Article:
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A Taxonomy Proposal for the Assessment of the Changes in Soundscape Resulting from the COVID-19 Lockdown

Instrumentation and Applied Acoustics Research group (I2A2), Universidad Politécnica de Madrid, 28031 Madrid, Spain
UMRAE, Univ Gustave Eiffel, IFSTTAR, CEREMA, 44340 Bouguenais, France
Institute for Highway Engineering and Transport Planning, Graz University of Technology, 8010 Graz, Austria
Empa, Swiss Federal Laboratories for Material Science and Technology, Laboratory for Acoustics/Noise Control, 8600 Dübendorf, Switzerland
ETIS Laboratory, UMR 8051, CY Cergy Paris University, ENSEA, CNRS, F-95302 Cergy-Pontoise Cedex, France
Bruitparif, 93200 Saint-Denis, France
Acoucite, Observatoire de l’environnement sonore de la Métropole de Lyon, 69007 Lyon, France
Environmental Protection Agency of Tuscany Region, Pisa Department, 56127 Pisa, Italy
Authors to whom correspondence should be addressed.
Int. J. Environ. Res. Public Health 2020, 17(12), 4205;
Received: 16 May 2020 / Revised: 4 June 2020 / Accepted: 5 June 2020 / Published: 12 June 2020
(This article belongs to the Special Issue New Indicators for the Assessment and Prevention of Noise Nuisance)


Many countries around the world have chosen lockdown and restrictions on people’s mobility as the main strategies to combat the COVID-19 pandemic. These actions have significantly affected environmental noise and modified urban soundscapes, opening up an unprecedented opportunity for research in the field. In order to enable these investigations to be carried out in a more harmonized and consistent manner, this paper makes a proposal for a set of indicators that will enable to address the challenge from a number of different approaches. It proposes a minimum set of basic energetic indicators, and the taxonomy that will allow their communication and reporting. In addition, an extended set of descriptors is outlined which better enables the application of more novel approaches to the evaluation of the effect of this new soundscape on people’s subjective perception.

1. Introduction

Unfortunately, the year 2020 will be known as the year of the coronavirus disease (COVID-19) pandemic. To a greater or lesser extent, the epidemic has spread to every continent, without distinction, affects all ages and is particularly dangerous for older people. The strategies designed by different governments to combat the pandemic in many countries have been very diverse, but many countries have chosen lockdown and restrictions on people’s mobility [1]. More than 3.9 billion people, or a half of the world’s population living in 90 different countries around the world have been under containment as a measure to maintain social distancing [2].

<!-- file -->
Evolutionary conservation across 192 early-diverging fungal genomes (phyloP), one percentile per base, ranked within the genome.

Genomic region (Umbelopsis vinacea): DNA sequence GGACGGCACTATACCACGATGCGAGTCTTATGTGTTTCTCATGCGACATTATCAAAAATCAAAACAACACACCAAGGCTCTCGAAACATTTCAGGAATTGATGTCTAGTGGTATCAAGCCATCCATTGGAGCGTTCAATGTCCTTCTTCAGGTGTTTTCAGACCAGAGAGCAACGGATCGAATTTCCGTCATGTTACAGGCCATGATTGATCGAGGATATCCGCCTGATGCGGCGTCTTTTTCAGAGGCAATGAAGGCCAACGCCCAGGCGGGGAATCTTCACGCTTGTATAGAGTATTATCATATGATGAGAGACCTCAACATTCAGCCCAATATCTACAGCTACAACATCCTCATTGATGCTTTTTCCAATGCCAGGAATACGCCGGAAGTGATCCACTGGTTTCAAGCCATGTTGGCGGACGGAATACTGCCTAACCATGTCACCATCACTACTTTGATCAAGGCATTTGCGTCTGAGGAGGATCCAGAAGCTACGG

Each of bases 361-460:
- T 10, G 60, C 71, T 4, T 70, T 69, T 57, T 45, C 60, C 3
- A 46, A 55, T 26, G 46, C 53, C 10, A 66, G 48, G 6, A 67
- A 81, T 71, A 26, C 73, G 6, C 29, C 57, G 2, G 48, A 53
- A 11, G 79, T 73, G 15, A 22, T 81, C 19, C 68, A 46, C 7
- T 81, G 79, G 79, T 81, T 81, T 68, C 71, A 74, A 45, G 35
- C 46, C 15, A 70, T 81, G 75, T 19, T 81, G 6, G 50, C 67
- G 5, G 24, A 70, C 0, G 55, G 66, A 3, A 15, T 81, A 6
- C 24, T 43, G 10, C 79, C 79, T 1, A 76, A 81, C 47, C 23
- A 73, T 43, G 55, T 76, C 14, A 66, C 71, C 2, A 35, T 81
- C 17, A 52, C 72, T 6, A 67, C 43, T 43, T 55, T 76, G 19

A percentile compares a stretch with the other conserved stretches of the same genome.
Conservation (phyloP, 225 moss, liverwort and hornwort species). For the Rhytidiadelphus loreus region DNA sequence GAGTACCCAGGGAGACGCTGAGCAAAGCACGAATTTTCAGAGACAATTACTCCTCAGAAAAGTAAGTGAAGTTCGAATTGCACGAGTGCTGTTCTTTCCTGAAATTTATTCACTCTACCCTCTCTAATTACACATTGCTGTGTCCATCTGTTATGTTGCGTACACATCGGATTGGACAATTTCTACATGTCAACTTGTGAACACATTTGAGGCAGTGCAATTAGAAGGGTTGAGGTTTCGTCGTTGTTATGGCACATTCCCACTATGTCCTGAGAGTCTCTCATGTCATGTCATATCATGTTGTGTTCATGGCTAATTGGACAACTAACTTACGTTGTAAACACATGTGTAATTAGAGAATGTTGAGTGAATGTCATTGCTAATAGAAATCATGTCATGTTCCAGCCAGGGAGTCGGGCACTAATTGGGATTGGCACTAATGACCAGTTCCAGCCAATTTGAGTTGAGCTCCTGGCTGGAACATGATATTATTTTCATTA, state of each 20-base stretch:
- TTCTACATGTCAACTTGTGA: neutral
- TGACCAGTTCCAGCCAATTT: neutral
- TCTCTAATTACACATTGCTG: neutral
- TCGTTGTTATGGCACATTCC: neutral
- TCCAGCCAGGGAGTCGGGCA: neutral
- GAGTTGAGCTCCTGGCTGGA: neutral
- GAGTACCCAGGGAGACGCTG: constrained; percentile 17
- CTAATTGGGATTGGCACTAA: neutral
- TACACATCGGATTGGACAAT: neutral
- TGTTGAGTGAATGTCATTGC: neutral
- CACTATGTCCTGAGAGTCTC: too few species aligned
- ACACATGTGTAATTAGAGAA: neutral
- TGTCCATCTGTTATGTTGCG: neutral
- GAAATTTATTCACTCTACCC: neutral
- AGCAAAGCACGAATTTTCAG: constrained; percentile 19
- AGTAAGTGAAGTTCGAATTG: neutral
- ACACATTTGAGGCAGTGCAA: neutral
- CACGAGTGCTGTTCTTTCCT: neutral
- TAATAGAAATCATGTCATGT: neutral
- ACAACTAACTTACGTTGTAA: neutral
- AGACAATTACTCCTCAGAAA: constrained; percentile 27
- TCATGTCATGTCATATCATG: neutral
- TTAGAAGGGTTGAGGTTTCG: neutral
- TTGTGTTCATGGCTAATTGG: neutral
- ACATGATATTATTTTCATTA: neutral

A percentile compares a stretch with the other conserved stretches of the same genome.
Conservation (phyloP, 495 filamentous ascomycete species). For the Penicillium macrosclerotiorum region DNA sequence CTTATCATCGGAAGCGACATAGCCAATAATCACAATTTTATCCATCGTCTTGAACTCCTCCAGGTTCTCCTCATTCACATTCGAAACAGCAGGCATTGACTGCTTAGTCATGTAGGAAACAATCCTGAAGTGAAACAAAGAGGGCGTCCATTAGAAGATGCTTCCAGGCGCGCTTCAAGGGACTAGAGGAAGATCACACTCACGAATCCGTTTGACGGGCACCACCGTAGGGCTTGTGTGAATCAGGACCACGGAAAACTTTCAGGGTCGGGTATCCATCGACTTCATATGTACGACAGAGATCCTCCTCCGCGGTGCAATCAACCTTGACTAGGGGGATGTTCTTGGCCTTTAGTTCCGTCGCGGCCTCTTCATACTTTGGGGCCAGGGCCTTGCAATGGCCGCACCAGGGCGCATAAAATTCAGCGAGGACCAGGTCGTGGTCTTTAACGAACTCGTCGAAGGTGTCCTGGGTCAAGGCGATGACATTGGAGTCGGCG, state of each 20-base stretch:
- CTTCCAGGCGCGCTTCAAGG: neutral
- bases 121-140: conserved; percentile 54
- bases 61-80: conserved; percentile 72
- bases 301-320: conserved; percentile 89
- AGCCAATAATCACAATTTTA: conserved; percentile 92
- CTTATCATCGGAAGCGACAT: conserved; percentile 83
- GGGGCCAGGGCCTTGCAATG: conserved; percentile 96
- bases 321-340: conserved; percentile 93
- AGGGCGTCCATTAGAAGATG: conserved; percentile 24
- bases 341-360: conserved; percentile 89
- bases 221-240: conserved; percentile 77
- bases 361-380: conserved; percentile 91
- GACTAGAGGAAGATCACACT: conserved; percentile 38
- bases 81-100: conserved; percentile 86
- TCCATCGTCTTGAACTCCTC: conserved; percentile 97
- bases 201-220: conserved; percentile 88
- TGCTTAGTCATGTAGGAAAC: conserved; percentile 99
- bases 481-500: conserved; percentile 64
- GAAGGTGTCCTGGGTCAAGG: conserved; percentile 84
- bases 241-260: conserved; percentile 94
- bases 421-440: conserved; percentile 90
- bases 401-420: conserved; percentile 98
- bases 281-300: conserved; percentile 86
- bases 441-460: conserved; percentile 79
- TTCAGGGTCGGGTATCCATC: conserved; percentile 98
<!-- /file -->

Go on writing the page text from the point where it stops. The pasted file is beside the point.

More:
Commercial flights, both international and domestic, have been severely restricted, with all flights not dedicated to the provision of medical supplies and other essential products being affected in many countries [3]. Likewise, ground transportation has also been severely restricted, with substantial percentages of the population unable to access their jobs or having to work remotely [4].
In addition to the dreadful consequences that the pandemic has had on the population, in terms of infections, hospitalizations and the number of deaths, the lockdown of people and their absence from the environment has had considerable environmental consequences, with animal species returning to the urban environment and beaches, and varying reductions in peak and average air pollution levels in populated areas [5,6,7].
As a result of restrictions on urban mobility, traffic noise has been drastically reduced. Conversely, natural noise, such as bird singing, is emerging again, although it is difficult to know whether this is related to a closer presence of the source, an increase in levels, lack of masking noise or a perceptual effect, and whether it is due to the lockdown or not [8].
Therefore, the acoustics community has been mobilized. National acoustical associations in Italy and UK launched initiatives to collect measurement campaign data [9,10] and many consultants, engineers, research groups and noise management authorities around the world have begun to produce reports to address, through measurement data, the assessment of the reduction that confinement has produced in the environmental noise of each city. Although a few of the initiatives gave some general indications, there is a risk that these interesting reports, coming from personal and structured actions, suffer from a lack of consistency that makes it almost impossible to compare them, which would be extremely challenging for the overall analysis of the effect on the confinement on human behaviors and perception.